The incident led to Qantas grounding its entire fleet of A380s while it sought assurances from Airbus and Rolls-Royce the type was safe to operate.
The aircraft spent more than a year undergoing repairs in Singapore before Qantas chief executive Alan Joyce, senior executives and some members of the original flightcrew and cabin crew that day, as well as invited media, brought VH-OQA back to Sydney in April 2012 to “complete” its mission so suddenly interrupted in November 2010.
“The aircraft was challenged in an incident that is not part of the certification requirement,” Qantas Captain Richard de Crespigny explained to Australian Aviation in April 2012.
“It was extensively damaged, we were operating outside the protected environment provided by certification standards, and we were on our own.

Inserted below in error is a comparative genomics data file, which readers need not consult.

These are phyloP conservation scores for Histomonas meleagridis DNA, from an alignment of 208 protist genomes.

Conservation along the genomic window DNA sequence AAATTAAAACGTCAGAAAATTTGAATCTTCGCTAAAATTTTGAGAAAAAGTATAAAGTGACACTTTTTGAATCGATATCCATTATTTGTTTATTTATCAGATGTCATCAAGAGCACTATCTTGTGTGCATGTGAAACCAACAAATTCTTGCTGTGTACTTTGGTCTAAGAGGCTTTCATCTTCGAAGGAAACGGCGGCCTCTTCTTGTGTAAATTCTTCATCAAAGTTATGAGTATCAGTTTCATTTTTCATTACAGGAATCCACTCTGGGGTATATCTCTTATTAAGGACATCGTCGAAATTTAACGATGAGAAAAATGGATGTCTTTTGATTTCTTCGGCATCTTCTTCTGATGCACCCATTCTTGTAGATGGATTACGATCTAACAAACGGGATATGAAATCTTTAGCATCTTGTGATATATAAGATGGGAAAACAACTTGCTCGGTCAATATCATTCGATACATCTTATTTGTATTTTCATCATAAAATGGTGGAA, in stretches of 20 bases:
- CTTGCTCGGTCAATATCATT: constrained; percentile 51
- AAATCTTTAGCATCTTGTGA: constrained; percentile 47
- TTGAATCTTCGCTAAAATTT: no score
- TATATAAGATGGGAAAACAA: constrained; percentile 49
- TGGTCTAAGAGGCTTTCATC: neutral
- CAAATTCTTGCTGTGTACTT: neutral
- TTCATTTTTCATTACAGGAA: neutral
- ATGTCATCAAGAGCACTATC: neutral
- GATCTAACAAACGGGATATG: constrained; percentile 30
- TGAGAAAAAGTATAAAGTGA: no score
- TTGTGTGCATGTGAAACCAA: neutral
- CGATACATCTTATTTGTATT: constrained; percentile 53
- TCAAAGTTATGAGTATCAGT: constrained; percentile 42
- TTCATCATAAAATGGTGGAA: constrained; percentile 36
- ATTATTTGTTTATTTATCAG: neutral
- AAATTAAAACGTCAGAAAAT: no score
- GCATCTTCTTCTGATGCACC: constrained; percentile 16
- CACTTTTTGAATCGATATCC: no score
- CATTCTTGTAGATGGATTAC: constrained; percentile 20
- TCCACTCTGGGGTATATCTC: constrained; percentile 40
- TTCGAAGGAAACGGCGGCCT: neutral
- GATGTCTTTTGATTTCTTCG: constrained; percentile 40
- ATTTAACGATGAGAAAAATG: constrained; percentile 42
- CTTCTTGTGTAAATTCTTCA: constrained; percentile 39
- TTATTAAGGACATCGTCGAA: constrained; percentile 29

“Once you understand the severity of the incident, you can only come out with the greatest pride for the A380. It was over-engineered like the Sydney Harbour Bridge. The 380 has been over-engineered beyond the certification requirements, and that’s why when we got challenged with a ‘black swan event’, it didn’t just survive, it flew beautifully and 469 souls returned safely home.”
Initial plans had Qantas potentially operating up to 30 A380s. However, the firm order book eventually stood at 20 aircraft.
Only 12 have been delivered, with VH-OQL Phyllis Arnott the last to join the fleet December 2011.
While those eight remaining A380s are still listed as “on order”, the thinking at Qantas’s Mascot headquarters for some time has been that they will not be taken.
Qantas chief executive Alan Joyce said in December 2016 said the A380 fleet would remain at 12.
“The 12 current aircraft we’re happy with and the eight that we have on order from Airbus we don’t see a need for them and we will keep pushing them out,” Joyce said at the time.
As the type enters its second decade in the fleet, Qantas is embarking on a “multi-million” dollar upgrade of its A380 cabin, which is due to begin in the first half of calendar 2019 and be completed before the end of 2020.